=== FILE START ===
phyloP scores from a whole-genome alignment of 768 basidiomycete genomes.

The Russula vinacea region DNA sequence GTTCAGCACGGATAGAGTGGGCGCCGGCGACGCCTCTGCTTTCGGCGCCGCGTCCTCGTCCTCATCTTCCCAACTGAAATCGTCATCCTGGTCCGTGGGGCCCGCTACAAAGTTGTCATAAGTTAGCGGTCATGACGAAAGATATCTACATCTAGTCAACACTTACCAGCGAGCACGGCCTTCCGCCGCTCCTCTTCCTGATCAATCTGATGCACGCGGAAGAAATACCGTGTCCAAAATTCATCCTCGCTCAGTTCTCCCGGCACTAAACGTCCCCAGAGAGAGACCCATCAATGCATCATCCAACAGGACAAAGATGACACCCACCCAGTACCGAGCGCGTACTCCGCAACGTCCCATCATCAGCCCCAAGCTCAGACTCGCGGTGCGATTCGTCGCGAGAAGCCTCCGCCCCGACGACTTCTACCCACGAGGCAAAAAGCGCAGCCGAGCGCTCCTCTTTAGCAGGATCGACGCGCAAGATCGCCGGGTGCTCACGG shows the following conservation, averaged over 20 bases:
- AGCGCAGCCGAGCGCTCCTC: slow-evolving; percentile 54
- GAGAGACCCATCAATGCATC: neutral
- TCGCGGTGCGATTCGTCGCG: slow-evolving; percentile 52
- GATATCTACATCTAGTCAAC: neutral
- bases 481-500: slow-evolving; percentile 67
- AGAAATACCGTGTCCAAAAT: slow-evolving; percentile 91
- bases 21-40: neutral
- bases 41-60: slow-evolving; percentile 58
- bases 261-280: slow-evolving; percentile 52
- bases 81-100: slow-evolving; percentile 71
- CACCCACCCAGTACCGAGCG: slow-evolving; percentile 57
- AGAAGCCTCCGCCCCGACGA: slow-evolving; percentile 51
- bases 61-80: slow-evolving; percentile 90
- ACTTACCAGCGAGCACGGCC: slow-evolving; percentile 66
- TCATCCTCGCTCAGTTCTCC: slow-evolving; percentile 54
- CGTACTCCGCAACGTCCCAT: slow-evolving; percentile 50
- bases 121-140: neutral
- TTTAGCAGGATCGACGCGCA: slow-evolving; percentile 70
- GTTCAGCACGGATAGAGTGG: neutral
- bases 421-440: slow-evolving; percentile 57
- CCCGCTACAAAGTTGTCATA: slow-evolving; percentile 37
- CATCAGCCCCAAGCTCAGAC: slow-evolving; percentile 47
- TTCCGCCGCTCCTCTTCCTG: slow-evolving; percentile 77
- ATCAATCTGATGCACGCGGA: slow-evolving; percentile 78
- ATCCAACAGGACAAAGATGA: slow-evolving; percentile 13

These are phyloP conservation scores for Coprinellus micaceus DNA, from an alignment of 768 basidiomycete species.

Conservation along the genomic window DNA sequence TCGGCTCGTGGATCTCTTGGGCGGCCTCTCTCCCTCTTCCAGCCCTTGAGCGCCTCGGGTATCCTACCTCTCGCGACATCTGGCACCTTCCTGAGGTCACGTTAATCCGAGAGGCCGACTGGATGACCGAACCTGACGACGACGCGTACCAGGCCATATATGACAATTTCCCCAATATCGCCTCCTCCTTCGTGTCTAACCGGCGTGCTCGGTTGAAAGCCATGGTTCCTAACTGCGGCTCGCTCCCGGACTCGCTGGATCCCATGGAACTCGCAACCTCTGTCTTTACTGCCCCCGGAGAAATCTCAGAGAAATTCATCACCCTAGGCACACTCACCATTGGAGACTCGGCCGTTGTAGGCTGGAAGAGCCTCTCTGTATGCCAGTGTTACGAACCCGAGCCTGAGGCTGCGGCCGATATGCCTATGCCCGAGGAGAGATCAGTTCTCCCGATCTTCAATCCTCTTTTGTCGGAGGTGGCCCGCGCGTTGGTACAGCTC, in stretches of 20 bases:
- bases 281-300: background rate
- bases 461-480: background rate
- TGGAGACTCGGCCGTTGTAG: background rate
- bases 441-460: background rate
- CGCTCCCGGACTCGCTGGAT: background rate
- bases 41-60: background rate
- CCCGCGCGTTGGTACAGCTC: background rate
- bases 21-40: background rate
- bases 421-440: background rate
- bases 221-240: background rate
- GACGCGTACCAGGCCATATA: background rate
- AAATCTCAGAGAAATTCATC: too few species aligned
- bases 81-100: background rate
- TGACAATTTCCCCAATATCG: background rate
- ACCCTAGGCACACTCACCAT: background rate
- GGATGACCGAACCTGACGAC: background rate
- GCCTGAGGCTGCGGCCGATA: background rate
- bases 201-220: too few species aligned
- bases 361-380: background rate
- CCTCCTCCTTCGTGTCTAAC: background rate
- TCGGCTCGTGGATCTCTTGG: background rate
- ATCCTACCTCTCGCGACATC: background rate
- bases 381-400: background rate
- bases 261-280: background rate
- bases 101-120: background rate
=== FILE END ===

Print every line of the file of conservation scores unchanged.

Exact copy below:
phyloP scores from a whole-genome alignment of 768 basidiomycete genomes.

The Russula vinacea region DNA sequence GTTCAGCACGGATAGAGTGGGCGCCGGCGACGCCTCTGCTTTCGGCGCCGCGTCCTCGTCCTCATCTTCCCAACTGAAATCGTCATCCTGGTCCGTGGGGCCCGCTACAAAGTTGTCATAAGTTAGCGGTCATGACGAAAGATATCTACATCTAGTCAACACTTACCAGCGAGCACGGCCTTCCGCCGCTCCTCTTCCTGATCAATCTGATGCACGCGGAAGAAATACCGTGTCCAAAATTCATCCTCGCTCAGTTCTCCCGGCACTAAACGTCCCCAGAGAGAGACCCATCAATGCATCATCCAACAGGACAAAGATGACACCCACCCAGTACCGAGCGCGTACTCCGCAACGTCCCATCATCAGCCCCAAGCTCAGACTCGCGGTGCGATTCGTCGCGAGAAGCCTCCGCCCCGACGACTTCTACCCACGAGGCAAAAAGCGCAGCCGAGCGCTCCTCTTTAGCAGGATCGACGCGCAAGATCGCCGGGTGCTCACGG shows the following conservation, averaged over 20 bases:
- AGCGCAGCCGAGCGCTCCTC: slow-evolving; percentile 54
- GAGAGACCCATCAATGCATC: neutral
- TCGCGGTGCGATTCGTCGCG: slow-evolving; percentile 52
- GATATCTACATCTAGTCAAC: neutral
- bases 481-500: slow-evolving; percentile 67
- AGAAATACCGTGTCCAAAAT: slow-evolving; percentile 91
- bases 21-40: neutral
- bases 41-60: slow-evolving; percentile 58
- bases 261-280: slow-evolving; percentile 52
- bases 81-100: slow-evolving; percentile 71
- CACCCACCCAGTACCGAGCG: slow-evolving; percentile 57
- AGAAGCCTCCGCCCCGACGA: slow-evolving; percentile 51
- bases 61-80: slow-evolving; percentile 90
- ACTTACCAGCGAGCACGGCC: slow-evolving; percentile 66
- TCATCCTCGCTCAGTTCTCC: slow-evolving; percentile 54
- CGTACTCCGCAACGTCCCAT: slow-evolving; percentile 50
- bases 121-140: neutral
- TTTAGCAGGATCGACGCGCA: slow-evolving; percentile 70
- GTTCAGCACGGATAGAGTGG: neutral
- bases 421-440: slow-evolving; percentile 57
- CCCGCTACAAAGTTGTCATA: slow-evolving; percentile 37
- CATCAGCCCCAAGCTCAGAC: slow-evolving; percentile 47
- TTCCGCCGCTCCTCTTCCTG: slow-evolving; percentile 77
- ATCAATCTGATGCACGCGGA: slow-evolving; percentile 78
- ATCCAACAGGACAAAGATGA: slow-evolving; percentile 13

These are phyloP conservation scores for Coprinellus micaceus DNA, from an alignment of 768 basidiomycete species.

Conservation along the genomic window DNA sequence TCGGCTCGTGGATCTCTTGGGCGGCCTCTCTCCCTCTTCCAGCCCTTGAGCGCCTCGGGTATCCTACCTCTCGCGACATCTGGCACCTTCCTGAGGTCACGTTAATCCGAGAGGCCGACTGGATGACCGAACCTGACGACGACGCGTACCAGGCCATATATGACAATTTCCCCAATATCGCCTCCTCCTTCGTGTCTAACCGGCGTGCTCGGTTGAAAGCCATGGTTCCTAACTGCGGCTCGCTCCCGGACTCGCTGGATCCCATGGAACTCGCAACCTCTGTCTTTACTGCCCCCGGAGAAATCTCAGAGAAATTCATCACCCTAGGCACACTCACCATTGGAGACTCGGCCGTTGTAGGCTGGAAGAGCCTCTCTGTATGCCAGTGTTACGAACCCGAGCCTGAGGCTGCGGCCGATATGCCTATGCCCGAGGAGAGATCAGTTCTCCCGATCTTCAATCCTCTTTTGTCGGAGGTGGCCCGCGCGTTGGTACAGCTC, in stretches of 20 bases:
- bases 281-300: background rate
- bases 461-480: background rate
- TGGAGACTCGGCCGTTGTAG: background rate
- bases 441-460: background rate
- CGCTCCCGGACTCGCTGGAT: background rate
- bases 41-60: background rate
- CCCGCGCGTTGGTACAGCTC: background rate
- bases 21-40: background rate
- bases 421-440: background rate
- bases 221-240: background rate
- GACGCGTACCAGGCCATATA: background rate
- AAATCTCAGAGAAATTCATC: too few species aligned
- bases 81-100: background rate
- TGACAATTTCCCCAATATCG: background rate
- ACCCTAGGCACACTCACCAT: background rate
- GGATGACCGAACCTGACGAC: background rate
- GCCTGAGGCTGCGGCCGATA: background rate
- bases 201-220: too few species aligned
- bases 361-380: background rate
- CCTCCTCCTTCGTGTCTAAC: background rate
- TCGGCTCGTGGATCTCTTGG: background rate
- ATCCTACCTCTCGCGACATC: background rate
- bases 381-400: background rate
- bases 261-280: background rate
- bases 101-120: background rate